A MAJOR car brand has bought an EV start-up in the hope of revitalizing its flagging switch to electric motors.
Ford is buying Auto Motive Power (AMP), an electric charging startup that makes battery management software.
The car manufacturer wants to revise its charging technology and reduce the costs of its electric vehicles.
The California-based company AMP, which also produces charging technology for drones and “Hyperloop” transport systems, will be integrated into the company.
A Ford representative said Business Insider The company will “incorporate and vertically integrate” AMP’s “talented engineers and technologies” into its electric vehicle plans.
“Ford is focused on accelerating electric vehicle adoption and improving the charging experience for as many customers as possible,” the representative said.
“This move is about accelerating those efforts – with excellence.”
Ford had previously said it would postpone its £9.6bn electric vehicle spending due to lower-than-expected demand.
It also said they would pause work on several major projects, including a new battery factory in Kentucky.
Still, executives acknowledged that the company is still committed to battery-powered vehicles.
Last month, Chief Executive Bill Ford warned that drivers were unwilling to pay a steep premium for electric vehicles.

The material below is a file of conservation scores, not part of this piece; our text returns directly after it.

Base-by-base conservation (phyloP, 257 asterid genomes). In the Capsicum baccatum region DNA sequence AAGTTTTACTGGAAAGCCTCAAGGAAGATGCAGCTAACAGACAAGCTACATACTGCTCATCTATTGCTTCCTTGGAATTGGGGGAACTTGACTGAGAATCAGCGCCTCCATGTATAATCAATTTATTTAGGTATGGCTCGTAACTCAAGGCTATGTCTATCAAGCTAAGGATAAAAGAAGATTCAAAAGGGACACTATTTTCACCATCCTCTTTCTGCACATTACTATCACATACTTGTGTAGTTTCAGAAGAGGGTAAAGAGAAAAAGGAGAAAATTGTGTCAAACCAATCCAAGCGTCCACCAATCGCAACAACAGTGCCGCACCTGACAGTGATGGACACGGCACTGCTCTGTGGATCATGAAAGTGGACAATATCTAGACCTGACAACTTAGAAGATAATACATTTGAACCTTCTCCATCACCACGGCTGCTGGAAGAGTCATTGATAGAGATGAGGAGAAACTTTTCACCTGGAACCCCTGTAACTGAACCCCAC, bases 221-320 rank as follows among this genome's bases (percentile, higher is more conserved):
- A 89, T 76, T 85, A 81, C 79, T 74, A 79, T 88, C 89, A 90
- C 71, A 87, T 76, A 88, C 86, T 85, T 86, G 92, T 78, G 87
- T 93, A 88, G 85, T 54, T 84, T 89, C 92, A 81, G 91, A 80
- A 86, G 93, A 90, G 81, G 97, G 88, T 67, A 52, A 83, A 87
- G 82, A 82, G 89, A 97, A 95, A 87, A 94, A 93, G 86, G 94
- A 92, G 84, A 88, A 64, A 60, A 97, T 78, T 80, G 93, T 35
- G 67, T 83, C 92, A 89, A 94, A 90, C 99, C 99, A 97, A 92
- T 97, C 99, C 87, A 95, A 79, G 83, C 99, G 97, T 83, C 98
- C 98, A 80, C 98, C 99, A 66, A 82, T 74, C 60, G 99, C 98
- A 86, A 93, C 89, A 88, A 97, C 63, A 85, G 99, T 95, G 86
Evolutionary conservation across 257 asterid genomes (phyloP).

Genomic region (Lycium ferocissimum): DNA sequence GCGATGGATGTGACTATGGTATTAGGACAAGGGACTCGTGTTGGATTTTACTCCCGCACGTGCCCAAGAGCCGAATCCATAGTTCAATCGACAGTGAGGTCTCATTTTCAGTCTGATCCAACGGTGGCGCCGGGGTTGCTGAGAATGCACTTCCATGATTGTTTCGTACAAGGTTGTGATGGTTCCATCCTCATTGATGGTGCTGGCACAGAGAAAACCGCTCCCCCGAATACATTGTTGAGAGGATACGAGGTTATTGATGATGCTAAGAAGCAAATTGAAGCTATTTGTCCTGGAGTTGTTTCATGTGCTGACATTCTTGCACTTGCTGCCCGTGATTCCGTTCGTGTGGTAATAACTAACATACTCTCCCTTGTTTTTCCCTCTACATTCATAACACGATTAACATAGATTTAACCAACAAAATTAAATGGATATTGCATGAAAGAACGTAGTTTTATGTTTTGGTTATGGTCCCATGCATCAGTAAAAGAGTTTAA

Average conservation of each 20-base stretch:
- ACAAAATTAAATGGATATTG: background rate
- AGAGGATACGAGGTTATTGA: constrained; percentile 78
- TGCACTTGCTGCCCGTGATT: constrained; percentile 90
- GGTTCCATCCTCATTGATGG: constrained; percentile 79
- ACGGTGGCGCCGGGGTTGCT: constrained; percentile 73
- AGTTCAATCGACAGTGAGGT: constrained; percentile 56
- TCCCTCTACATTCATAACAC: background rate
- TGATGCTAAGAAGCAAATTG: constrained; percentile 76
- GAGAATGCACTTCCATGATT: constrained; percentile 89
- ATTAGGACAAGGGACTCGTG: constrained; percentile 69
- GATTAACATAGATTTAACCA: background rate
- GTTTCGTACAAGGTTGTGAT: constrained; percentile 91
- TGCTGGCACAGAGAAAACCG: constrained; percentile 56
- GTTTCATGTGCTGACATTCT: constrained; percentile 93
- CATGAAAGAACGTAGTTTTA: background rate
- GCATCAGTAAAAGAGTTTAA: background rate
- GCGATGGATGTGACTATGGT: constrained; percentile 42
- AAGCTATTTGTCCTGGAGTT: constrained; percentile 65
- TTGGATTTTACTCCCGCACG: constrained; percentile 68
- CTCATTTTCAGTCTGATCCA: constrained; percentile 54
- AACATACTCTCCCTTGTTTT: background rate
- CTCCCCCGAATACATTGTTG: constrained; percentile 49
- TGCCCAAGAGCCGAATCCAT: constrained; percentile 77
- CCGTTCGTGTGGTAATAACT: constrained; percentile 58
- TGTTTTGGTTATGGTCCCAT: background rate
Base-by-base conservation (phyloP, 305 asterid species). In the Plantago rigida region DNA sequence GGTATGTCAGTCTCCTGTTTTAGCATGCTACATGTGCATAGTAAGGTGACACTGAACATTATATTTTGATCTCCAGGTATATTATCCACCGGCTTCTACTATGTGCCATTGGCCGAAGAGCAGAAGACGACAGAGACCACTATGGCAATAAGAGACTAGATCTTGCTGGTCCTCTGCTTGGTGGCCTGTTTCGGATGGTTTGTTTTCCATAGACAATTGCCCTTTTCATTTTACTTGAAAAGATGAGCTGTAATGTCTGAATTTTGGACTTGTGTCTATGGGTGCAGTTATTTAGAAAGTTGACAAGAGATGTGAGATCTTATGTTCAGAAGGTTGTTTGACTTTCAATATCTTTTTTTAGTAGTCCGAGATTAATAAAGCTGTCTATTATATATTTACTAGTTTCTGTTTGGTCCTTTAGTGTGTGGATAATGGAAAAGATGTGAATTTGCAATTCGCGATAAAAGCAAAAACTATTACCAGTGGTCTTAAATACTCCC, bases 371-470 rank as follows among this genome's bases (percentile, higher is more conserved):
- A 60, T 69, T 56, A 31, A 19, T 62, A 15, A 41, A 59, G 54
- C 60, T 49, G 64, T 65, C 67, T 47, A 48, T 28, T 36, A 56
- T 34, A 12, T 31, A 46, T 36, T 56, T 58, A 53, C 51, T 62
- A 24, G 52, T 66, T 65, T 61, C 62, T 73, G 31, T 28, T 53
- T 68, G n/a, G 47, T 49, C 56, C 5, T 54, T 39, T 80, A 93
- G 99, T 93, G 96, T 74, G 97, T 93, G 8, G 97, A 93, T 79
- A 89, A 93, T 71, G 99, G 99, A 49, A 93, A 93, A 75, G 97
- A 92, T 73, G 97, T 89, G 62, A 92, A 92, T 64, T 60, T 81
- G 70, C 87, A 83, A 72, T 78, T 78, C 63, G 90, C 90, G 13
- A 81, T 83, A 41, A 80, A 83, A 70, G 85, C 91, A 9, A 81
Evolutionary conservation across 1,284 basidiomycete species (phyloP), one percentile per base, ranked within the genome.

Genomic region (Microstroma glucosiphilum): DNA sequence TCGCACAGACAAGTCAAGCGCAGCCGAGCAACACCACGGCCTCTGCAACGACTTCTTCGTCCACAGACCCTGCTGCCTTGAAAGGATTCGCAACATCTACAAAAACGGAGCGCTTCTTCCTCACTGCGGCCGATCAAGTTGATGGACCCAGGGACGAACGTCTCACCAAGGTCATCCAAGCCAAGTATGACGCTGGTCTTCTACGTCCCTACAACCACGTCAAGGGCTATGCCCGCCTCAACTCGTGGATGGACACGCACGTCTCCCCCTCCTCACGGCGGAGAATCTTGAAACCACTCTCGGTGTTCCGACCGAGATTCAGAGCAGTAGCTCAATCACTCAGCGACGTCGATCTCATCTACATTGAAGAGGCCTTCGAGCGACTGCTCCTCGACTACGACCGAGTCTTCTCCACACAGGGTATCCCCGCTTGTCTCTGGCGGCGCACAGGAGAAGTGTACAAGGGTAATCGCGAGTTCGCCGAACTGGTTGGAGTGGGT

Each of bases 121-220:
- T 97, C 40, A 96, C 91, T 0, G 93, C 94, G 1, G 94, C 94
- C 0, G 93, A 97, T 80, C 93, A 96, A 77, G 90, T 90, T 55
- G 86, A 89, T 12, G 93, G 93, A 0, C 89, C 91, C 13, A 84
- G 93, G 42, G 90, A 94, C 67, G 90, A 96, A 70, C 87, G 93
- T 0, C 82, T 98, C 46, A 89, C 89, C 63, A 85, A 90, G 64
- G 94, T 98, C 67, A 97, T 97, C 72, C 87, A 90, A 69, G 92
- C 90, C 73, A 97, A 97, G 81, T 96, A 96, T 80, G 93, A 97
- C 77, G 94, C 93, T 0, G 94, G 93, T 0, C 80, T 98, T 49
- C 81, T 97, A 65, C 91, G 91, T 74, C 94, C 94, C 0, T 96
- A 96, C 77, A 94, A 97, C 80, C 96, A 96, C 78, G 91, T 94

In an interview with The New York TimesHe said that prices would have to come down before the automotive industry could fully adopt electric vehicles.
But Ford isn’t the only automaker to abandon its ambitious goals in the face of slowing demand.
GM said it would abandon its goals of building 100,000 electric vehicles in the second half of 2023.
Meanwhile, Mercedes-Benz CFO Harald Wilhelm told analysts that the EV sector is a “pretty brutal area” and that the current market is unsustainable for many automakers.
Still, Elon Musk’s Tesla continues to defy predictions that increasing competition will hurt its position as the largest electric vehicle maker in the Western world.
Subaru recently became the latest automaker to join the EV club.
The Japanese company has announced plans to introduce Tesla’s North American charging standard for its electric vehicles from 2025.
Elsewhere, the boss of a large car dealership, which oversees 190 workshops, revealed why drivers avoid electric vehicles.
Average prices for used electric cars are falling by almost a quarter, according to new data.
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And another prominent car dealer has warned that there is an oversupply of electric vehicles in the UK, causing a major imbalance.
Vertu Motors, which has 189 sites across the country, has warned that the supply of electric vehicles now exceeds demand in the UK.